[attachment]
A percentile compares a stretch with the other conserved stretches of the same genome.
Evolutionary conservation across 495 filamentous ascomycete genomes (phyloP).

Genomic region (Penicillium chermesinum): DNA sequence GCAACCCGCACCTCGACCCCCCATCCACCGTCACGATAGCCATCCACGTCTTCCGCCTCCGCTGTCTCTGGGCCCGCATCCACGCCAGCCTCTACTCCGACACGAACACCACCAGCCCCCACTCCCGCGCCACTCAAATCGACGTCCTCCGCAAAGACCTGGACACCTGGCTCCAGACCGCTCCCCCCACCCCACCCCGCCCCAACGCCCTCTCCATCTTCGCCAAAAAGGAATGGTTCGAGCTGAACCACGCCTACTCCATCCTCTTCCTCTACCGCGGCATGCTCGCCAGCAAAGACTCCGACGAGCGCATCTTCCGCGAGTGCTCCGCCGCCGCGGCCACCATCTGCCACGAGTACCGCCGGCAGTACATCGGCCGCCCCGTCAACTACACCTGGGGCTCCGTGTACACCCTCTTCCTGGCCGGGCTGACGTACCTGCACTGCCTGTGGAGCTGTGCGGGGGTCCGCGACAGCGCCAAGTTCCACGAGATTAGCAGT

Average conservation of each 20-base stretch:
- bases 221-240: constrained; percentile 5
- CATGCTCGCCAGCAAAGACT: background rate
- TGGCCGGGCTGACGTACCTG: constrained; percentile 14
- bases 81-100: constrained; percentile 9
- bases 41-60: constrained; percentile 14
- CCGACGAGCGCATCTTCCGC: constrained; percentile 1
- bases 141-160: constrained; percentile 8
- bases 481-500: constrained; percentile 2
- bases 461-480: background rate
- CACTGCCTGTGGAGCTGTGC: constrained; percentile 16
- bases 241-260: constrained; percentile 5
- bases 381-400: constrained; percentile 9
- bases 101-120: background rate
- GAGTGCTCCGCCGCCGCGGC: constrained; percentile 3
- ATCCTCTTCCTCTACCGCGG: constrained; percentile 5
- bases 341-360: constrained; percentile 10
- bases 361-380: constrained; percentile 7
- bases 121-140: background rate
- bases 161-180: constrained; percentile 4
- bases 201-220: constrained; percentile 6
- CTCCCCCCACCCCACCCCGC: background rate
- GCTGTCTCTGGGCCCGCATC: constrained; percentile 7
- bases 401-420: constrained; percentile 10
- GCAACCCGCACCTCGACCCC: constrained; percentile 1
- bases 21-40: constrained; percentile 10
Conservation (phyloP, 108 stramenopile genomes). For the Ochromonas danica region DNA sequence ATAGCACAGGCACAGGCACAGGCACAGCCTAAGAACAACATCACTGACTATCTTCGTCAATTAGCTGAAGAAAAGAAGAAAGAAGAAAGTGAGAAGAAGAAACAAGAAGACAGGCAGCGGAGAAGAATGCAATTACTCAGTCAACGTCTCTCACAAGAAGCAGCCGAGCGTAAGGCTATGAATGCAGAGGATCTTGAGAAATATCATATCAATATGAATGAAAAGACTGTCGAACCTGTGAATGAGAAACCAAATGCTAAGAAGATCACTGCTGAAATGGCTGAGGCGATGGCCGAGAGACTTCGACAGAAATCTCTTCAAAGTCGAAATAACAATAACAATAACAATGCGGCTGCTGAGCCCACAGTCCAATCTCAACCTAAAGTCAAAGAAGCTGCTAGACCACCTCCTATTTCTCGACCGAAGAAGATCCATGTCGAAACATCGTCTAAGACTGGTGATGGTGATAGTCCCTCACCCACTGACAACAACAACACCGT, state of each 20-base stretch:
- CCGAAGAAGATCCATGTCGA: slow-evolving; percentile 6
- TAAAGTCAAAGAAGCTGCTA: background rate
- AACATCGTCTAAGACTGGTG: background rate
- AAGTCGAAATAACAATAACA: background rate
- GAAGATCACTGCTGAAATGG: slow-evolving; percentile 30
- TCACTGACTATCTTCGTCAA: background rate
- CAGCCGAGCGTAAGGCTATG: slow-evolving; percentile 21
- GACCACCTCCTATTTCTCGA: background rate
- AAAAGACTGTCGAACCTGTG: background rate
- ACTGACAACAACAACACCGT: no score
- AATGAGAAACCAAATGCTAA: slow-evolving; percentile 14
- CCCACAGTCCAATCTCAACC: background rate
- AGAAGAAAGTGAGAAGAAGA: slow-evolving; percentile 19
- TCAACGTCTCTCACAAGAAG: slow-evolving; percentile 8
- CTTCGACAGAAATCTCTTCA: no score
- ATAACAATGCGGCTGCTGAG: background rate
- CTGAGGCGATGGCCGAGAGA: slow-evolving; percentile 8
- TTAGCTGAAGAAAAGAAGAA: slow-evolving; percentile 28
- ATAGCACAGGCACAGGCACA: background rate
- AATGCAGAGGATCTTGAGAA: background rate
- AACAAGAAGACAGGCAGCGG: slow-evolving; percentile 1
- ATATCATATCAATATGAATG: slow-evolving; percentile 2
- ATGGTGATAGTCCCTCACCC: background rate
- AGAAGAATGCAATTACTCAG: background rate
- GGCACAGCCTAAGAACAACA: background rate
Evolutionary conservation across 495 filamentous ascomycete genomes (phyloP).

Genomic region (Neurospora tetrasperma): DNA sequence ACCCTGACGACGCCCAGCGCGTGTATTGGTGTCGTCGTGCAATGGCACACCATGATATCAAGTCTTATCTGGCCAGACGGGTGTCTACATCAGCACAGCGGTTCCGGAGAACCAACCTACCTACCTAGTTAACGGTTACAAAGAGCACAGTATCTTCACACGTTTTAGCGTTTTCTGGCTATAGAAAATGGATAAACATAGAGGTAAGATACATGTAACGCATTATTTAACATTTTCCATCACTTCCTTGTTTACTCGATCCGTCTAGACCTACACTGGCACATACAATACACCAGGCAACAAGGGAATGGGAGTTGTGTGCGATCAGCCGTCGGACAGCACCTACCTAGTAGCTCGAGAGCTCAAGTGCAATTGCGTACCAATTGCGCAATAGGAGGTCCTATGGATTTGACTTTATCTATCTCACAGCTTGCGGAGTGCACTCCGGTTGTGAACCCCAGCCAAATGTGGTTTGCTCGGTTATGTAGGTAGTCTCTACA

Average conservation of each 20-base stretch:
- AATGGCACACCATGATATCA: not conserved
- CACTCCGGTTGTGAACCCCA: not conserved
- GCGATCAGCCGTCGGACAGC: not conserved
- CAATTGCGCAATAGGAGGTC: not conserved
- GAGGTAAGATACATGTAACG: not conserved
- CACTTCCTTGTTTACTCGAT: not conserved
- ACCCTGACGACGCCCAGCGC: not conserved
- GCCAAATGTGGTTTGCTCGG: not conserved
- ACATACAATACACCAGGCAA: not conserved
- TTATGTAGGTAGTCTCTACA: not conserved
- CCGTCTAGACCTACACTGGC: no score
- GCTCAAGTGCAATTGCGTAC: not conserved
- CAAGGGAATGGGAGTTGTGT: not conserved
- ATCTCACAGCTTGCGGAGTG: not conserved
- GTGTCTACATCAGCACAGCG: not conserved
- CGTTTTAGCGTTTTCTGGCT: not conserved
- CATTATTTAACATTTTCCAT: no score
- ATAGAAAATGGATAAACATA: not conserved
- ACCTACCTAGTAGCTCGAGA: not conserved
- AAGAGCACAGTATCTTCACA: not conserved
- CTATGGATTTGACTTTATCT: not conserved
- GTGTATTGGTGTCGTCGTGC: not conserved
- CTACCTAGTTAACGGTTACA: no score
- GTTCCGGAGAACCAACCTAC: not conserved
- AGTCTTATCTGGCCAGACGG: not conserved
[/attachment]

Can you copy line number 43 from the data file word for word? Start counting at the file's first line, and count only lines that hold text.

- AGAAGAAAGTGAGAAGAAGA: slow-evolving; percentile 19